A third chance at life

In some patients, the need for repeat transplants of some organs could arise 

November 05, 2017 12:02 am | Updated 12:02 am IST

  Reena Raju

Reena Raju

Eight years ago, Reena Raju, 36, replaced the heart she was born with. Frequent bouts of illnesses and tests back in 2006 revealed that her birth-heart worked at only 15% of its capacity. Since her heart transplant in 2009, however, she’s skydived, para-sailed, run, cycled and in June, participated in the World Transplant Games — an athletic meet for those with successful transplants. She’s even set up a foundation to promote organ donation and help support transplant patients.

But this September, whilst being administered a routine injection, she collapsed in a hospital at her hometown Bengaluru. Rushed by road to Frontier Lifeline Hospital, in Chennai, where she’d had her transplant, she had a cardiac arrest in the emergency room there and remembers nothing much of the next few days. When she came around, her partner Raj reassured her that all would be well. On September 23, she’d just got herself a second, new heart.

Reena’s case, experts say, encapsulates the rising need for repeat transplants of some organs. Tamil Nadu’s deceased-donor organ transplant programme is now nine years old and serves as model for other States with transplant programmes of their own. Livers can last a lifetime but kidneys and hearts only about 10 to 15 years.

Every year, the country performs 200 heart transplants, a majority in Chennai. Survival rates are over 80% for one year and about 70% for five years. Over 8,000 kidney transplants are done every year, and of these around 1,600 are from deceased donors. This year, Tamil Nadu has performed 82 transplants of the heart and 241 involving the kidney. But transplants bring with them their own challenges.

Hearts and kidneys

Transplanted hearts, says K.R. Balakrishnan, Director, Cardiac Sciences, Fortis Malar Hospital, Chennai, may be challenged by chronic rejection, for instance, due to allograft vasculopathy, or blocks that develop in the arteries of the new heart, as was the case with Reena. They are usually difficult to treat. While about a quarter of patients with transplants can survive 30 years, for the rest — especially younger adults and children — second transplants may become necessary. However, Dr. Balakrishnan foresees better results, with improved immunosuppressants — the drugs that transplant patients have to be on to prevent their immune system from attacking the donor hearts — as well as HLA typing (human leukocyte antigen) that involves testing the compatibility of the immune systems of donor and recipient organs for better matching.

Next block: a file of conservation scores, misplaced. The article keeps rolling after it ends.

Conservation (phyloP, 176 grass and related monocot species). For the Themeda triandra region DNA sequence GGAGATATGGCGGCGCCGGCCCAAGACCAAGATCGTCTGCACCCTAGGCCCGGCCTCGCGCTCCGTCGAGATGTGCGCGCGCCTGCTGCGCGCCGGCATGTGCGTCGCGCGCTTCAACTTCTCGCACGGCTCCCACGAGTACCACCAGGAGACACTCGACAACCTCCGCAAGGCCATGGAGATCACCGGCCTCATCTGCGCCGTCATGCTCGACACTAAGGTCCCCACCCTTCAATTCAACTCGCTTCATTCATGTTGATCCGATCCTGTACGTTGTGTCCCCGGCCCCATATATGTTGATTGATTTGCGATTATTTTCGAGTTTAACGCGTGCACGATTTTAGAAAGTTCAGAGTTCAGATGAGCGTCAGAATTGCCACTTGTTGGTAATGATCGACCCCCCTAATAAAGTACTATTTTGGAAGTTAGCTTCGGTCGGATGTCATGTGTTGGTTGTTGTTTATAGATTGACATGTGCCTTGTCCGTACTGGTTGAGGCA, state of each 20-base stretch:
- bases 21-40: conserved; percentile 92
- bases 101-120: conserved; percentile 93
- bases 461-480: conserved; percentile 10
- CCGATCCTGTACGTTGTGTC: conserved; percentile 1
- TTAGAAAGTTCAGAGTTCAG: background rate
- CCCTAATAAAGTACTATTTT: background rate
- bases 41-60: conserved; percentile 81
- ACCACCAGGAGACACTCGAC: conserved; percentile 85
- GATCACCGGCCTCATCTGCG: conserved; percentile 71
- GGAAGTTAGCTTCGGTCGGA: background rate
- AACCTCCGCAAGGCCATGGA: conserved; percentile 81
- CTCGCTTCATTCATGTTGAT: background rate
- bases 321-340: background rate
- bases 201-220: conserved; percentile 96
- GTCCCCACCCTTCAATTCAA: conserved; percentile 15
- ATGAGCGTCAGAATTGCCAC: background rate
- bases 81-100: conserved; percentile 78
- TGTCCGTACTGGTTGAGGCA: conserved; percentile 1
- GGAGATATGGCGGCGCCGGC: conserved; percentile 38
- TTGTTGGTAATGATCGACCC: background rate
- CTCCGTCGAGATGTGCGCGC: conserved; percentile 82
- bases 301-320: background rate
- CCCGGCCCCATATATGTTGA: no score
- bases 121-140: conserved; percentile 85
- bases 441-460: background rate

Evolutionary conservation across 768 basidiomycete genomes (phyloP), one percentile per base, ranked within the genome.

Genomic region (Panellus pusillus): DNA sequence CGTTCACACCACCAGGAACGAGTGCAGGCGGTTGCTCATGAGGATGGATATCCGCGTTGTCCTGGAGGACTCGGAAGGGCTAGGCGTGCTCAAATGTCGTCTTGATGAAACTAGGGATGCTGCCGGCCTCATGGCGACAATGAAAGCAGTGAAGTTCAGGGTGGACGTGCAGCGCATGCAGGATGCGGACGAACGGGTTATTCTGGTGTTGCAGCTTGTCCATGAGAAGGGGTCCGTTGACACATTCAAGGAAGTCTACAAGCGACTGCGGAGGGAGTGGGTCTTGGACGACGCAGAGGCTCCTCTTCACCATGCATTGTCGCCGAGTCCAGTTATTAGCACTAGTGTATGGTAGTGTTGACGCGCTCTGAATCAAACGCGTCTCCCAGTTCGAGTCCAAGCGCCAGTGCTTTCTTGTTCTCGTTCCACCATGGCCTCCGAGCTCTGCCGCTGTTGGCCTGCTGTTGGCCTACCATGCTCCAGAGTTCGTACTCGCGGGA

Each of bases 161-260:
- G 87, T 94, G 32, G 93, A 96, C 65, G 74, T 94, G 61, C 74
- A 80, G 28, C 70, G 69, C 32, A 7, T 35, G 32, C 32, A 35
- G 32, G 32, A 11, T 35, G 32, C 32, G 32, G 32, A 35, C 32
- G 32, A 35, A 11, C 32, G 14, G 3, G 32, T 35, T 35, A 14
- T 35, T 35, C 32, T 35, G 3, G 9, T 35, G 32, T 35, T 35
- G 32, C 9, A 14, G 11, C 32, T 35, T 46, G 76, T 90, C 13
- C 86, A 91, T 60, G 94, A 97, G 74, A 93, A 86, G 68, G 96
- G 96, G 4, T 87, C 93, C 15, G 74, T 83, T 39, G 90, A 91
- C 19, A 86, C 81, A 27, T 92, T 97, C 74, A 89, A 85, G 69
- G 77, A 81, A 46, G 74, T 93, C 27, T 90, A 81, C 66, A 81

With kidneys, it’s trickier, says Dr. Georgi Abraham, nephrologist, Madras Medical Mission. Second transplants are needed in many cases but if the patient has a high level of antibodies from a previous transplant, it makes a re-transplant harder.

What needs to be done

In the next few years more patients will come in for repeat transplants, says Sunil Shroff, Trustee, MOHAN Foundation, which promotes organ donation and transplantation. What could be put in place to cater to this is better infrastructure, laboratory support as well as a centralised lab facility. Currently, organs are allocated on the basis of similar blood groups, which is not ideal, he says.

Also, at present, Dr. Shroff says, a patient who needs a second transplant may get back on the list for an organ, but is not on the priority list as per the programme’s rules. While those who require kidneys can stay on dialysis until an organ is available, those who require hearts, he says, may need to be on the priority list.

Dr. K.M. Cherian, Reena’s surgeon, also says that those who require repeat transplants after a period of some years ought to be on the priority list as per international guidelines.

However this is something that requires a discussion of rules among all stakeholders to come to a consensus, says Dr. Shroff.

What is also important, says Dr. Abraham, is to regularly follow-up with patients who have received deceased donor transplants within the ambit of the State transplant programme, and to check how long they survive and why, if not, have their organs failed.

Now back in Bengaluru, Reena — who sings at weddings, composes jingles and enjoys vacationing by the sea — is slowly getting back to life as usual. “I will do everything to make this heart rock.”


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